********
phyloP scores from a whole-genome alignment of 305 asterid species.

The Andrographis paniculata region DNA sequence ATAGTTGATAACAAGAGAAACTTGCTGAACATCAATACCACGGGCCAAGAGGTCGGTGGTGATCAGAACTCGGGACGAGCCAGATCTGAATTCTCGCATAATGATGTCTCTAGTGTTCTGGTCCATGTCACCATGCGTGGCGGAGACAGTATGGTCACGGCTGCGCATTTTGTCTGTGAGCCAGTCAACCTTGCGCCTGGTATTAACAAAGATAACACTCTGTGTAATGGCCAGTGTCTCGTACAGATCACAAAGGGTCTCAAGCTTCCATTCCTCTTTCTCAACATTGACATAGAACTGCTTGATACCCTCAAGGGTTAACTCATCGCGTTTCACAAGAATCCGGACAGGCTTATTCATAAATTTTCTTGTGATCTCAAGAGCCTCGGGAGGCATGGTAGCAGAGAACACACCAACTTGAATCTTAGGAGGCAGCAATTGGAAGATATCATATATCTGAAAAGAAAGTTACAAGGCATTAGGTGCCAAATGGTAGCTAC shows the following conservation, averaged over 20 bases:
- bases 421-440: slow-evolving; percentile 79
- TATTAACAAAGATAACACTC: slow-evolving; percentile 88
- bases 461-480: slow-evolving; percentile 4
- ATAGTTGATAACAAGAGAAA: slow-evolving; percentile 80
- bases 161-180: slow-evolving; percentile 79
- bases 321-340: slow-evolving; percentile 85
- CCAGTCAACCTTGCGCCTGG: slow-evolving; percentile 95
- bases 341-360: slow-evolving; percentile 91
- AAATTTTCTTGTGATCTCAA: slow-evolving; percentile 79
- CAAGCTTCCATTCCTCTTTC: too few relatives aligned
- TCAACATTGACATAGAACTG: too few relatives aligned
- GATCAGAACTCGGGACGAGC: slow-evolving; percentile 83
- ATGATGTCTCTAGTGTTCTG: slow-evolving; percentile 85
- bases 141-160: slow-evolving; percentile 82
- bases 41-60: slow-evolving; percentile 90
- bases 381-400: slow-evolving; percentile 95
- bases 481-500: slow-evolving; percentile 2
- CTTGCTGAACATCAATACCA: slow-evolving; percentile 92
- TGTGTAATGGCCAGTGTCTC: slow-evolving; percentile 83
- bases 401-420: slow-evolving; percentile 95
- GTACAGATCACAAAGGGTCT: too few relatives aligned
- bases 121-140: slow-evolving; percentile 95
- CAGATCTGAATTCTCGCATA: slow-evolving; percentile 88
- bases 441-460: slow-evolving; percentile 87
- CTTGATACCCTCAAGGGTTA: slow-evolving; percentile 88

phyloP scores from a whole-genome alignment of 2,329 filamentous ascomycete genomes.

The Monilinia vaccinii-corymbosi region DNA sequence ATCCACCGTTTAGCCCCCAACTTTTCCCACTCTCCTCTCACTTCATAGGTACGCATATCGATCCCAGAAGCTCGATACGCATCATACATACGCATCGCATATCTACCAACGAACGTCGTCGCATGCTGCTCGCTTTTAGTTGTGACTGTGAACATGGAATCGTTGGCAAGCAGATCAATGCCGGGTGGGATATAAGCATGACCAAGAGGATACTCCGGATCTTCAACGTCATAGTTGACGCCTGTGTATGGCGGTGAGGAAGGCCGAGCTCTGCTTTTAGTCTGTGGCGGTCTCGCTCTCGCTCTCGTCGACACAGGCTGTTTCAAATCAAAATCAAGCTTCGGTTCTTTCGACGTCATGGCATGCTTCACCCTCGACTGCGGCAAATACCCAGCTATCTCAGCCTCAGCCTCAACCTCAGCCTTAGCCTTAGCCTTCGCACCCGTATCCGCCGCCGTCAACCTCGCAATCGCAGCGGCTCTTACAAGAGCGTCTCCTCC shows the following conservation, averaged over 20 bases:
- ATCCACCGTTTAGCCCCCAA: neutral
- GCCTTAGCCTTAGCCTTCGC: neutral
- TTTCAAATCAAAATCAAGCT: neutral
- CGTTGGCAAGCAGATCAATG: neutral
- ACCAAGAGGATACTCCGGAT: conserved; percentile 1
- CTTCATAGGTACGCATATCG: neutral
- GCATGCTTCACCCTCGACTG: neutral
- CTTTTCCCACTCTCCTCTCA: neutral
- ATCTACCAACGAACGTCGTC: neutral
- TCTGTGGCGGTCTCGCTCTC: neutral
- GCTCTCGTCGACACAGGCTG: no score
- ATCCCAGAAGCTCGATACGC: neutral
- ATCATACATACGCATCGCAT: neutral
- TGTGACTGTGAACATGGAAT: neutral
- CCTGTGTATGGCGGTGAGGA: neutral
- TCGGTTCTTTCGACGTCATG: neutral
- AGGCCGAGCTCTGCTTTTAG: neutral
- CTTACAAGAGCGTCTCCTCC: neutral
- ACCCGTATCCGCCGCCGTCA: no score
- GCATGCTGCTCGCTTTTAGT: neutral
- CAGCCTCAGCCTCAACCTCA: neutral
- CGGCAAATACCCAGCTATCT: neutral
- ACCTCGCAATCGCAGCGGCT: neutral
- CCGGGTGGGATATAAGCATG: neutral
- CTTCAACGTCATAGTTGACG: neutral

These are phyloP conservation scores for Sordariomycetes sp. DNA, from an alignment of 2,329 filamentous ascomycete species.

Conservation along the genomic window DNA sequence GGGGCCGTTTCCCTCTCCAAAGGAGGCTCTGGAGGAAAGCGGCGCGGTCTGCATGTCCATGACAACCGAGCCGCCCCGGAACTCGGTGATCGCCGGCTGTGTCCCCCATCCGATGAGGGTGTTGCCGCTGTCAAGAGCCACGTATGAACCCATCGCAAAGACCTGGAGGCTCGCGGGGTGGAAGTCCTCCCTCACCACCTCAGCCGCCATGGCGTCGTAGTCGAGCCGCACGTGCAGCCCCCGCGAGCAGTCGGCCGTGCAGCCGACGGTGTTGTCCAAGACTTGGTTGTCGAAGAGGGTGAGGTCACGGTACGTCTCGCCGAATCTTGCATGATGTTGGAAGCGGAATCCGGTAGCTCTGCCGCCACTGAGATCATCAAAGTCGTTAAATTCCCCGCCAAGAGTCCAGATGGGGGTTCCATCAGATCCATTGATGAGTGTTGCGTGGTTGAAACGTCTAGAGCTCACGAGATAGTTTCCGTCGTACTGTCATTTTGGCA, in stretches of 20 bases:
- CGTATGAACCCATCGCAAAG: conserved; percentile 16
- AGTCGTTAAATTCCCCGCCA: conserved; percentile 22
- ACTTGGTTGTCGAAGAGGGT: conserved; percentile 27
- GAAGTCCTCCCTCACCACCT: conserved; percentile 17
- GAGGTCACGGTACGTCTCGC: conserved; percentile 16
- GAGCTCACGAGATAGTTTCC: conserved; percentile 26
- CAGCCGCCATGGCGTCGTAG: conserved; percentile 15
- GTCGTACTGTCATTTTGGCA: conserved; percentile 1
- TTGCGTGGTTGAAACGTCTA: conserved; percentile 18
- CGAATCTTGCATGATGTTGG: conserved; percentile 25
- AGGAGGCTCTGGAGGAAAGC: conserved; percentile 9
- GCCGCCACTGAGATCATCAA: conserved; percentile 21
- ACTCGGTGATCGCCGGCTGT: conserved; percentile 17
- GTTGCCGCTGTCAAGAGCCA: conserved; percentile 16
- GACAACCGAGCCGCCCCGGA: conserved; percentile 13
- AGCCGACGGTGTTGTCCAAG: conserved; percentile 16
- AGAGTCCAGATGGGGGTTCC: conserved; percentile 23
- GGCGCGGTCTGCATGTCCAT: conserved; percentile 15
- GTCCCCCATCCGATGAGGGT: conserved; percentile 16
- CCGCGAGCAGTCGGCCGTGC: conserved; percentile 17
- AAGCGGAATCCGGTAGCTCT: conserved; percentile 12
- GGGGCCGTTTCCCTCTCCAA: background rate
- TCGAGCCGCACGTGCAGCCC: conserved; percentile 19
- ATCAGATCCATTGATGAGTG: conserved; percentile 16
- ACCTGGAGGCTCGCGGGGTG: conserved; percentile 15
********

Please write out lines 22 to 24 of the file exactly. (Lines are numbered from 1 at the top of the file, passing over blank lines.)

- bases 401-420: slow-evolving; percentile 95
- GTACAGATCACAAAGGGTCT: too few relatives aligned
- bases 121-140: slow-evolving; percentile 95